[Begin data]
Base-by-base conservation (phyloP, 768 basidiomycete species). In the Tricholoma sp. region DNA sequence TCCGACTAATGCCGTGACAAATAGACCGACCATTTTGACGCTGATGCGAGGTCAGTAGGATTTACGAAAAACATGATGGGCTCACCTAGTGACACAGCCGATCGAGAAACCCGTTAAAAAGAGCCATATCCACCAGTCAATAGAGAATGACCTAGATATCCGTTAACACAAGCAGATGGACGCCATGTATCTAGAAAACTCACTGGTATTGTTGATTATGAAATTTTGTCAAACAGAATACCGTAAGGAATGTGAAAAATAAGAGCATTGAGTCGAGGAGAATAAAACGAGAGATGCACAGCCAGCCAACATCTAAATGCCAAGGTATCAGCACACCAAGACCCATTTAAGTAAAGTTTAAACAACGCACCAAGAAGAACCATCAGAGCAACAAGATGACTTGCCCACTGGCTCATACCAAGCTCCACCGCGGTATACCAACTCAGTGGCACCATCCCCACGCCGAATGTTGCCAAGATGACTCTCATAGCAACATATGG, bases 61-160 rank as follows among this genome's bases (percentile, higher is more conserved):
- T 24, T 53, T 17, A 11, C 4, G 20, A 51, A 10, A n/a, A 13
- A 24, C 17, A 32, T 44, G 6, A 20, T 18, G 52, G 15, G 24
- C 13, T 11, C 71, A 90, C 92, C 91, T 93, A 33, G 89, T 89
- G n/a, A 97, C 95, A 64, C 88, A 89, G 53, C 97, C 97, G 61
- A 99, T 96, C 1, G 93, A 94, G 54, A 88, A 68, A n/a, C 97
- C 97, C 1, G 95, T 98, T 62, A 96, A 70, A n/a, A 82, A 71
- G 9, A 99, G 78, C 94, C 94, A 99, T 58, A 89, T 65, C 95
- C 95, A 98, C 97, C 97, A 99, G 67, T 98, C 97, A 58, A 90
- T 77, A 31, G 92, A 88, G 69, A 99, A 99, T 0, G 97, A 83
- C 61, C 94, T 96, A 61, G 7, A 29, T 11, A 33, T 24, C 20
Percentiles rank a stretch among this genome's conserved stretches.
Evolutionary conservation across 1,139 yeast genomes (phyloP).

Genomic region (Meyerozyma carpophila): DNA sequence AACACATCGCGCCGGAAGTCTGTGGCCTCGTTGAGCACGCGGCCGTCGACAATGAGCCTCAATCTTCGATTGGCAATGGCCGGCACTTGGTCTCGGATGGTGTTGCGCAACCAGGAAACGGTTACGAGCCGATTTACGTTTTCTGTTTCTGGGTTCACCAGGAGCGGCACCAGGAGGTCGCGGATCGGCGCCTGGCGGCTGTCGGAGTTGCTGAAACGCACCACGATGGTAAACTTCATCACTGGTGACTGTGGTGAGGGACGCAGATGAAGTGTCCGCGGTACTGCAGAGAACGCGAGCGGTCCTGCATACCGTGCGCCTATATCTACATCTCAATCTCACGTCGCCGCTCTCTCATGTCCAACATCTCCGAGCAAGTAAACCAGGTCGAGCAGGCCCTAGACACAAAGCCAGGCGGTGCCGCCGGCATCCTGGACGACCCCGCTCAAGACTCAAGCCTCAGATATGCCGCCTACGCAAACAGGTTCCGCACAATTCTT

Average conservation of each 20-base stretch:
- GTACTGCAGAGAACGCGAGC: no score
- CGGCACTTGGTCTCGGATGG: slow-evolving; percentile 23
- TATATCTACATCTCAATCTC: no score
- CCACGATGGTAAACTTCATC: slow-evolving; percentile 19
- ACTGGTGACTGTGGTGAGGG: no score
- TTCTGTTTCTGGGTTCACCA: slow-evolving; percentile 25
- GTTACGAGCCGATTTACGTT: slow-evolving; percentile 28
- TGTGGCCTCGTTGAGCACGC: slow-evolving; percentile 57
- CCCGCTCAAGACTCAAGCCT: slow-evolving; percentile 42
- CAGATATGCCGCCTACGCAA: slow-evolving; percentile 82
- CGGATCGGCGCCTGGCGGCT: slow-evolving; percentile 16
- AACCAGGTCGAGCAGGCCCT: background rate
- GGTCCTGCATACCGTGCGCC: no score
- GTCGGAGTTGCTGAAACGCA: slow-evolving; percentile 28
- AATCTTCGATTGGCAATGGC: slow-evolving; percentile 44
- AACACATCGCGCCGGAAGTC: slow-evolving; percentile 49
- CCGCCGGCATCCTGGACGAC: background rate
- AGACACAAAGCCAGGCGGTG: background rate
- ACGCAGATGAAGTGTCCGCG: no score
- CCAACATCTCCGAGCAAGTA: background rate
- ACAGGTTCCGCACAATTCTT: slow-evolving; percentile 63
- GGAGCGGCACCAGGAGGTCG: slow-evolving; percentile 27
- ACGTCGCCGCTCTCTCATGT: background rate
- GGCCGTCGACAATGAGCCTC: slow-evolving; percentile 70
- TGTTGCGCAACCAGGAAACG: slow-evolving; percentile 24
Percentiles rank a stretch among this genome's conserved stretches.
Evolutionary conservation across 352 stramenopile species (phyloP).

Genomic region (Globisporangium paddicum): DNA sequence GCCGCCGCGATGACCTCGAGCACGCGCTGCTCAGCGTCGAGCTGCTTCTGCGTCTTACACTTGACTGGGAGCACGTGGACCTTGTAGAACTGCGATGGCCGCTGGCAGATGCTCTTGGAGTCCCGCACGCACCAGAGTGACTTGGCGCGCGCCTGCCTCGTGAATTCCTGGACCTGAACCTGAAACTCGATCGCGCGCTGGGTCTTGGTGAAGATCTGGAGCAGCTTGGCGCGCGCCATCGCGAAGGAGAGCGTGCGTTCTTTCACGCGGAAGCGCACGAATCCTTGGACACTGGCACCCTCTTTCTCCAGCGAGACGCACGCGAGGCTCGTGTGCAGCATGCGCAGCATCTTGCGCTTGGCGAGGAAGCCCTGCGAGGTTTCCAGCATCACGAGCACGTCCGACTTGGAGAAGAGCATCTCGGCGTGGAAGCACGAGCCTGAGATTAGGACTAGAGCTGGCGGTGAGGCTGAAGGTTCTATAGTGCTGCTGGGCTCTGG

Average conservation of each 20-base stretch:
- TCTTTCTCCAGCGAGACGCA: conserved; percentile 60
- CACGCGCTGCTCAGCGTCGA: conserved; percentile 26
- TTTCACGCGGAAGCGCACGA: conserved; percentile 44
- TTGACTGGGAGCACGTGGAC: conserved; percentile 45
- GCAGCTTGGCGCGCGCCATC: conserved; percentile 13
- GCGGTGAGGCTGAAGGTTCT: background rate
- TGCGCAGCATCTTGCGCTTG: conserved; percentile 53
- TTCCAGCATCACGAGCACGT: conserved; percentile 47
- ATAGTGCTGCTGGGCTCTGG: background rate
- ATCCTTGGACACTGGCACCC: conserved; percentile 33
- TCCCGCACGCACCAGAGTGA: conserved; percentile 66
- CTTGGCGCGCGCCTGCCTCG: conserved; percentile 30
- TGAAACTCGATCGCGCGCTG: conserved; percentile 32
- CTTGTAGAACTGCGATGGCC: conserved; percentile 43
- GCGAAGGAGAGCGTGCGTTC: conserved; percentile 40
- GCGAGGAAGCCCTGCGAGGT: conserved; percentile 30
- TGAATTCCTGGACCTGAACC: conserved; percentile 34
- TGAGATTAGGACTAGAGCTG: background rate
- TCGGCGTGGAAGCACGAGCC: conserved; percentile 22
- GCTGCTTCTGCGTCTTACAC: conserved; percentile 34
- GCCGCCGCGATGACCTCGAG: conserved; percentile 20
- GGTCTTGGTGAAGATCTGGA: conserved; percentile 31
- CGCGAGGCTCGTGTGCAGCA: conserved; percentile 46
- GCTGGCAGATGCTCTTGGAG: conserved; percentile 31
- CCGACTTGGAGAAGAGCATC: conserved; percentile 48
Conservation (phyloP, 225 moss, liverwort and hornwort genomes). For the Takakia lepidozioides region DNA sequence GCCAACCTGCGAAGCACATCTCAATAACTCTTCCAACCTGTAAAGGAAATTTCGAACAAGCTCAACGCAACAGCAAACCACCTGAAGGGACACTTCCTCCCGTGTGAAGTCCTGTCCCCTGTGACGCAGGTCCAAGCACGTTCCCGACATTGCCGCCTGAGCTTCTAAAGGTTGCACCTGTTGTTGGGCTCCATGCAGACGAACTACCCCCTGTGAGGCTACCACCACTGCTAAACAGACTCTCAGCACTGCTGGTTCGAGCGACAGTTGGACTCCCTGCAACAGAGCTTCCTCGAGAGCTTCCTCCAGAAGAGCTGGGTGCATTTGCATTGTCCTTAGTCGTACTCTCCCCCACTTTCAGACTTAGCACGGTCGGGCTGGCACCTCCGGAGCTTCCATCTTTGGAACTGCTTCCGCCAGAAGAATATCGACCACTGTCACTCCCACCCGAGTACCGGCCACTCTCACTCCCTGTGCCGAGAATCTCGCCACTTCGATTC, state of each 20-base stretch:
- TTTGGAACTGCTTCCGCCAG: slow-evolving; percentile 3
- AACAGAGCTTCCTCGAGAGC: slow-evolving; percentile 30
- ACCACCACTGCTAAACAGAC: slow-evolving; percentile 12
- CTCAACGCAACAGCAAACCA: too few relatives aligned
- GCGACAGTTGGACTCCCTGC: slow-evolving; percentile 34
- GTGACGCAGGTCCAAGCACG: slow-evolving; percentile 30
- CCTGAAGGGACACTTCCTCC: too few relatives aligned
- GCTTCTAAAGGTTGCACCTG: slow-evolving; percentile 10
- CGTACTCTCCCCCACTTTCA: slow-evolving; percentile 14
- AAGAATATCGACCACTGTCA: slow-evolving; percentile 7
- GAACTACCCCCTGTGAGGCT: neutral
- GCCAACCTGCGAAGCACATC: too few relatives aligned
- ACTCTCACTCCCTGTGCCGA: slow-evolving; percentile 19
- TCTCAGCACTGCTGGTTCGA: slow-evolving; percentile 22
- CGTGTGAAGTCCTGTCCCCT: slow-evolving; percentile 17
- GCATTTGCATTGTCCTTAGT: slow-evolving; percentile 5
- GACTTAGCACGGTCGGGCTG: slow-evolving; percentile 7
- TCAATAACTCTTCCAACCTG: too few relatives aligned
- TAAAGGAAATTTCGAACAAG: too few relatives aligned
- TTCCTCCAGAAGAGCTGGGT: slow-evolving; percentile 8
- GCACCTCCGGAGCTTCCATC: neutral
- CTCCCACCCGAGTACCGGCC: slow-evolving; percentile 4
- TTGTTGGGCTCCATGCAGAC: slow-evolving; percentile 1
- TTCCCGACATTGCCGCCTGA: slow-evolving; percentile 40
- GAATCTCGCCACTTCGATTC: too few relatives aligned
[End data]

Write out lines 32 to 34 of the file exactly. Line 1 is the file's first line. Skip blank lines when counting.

- CCGCCGGCATCCTGGACGAC: background rate
- AGACACAAAGCCAGGCGGTG: background rate
- ACGCAGATGAAGTGTCCGCG: no score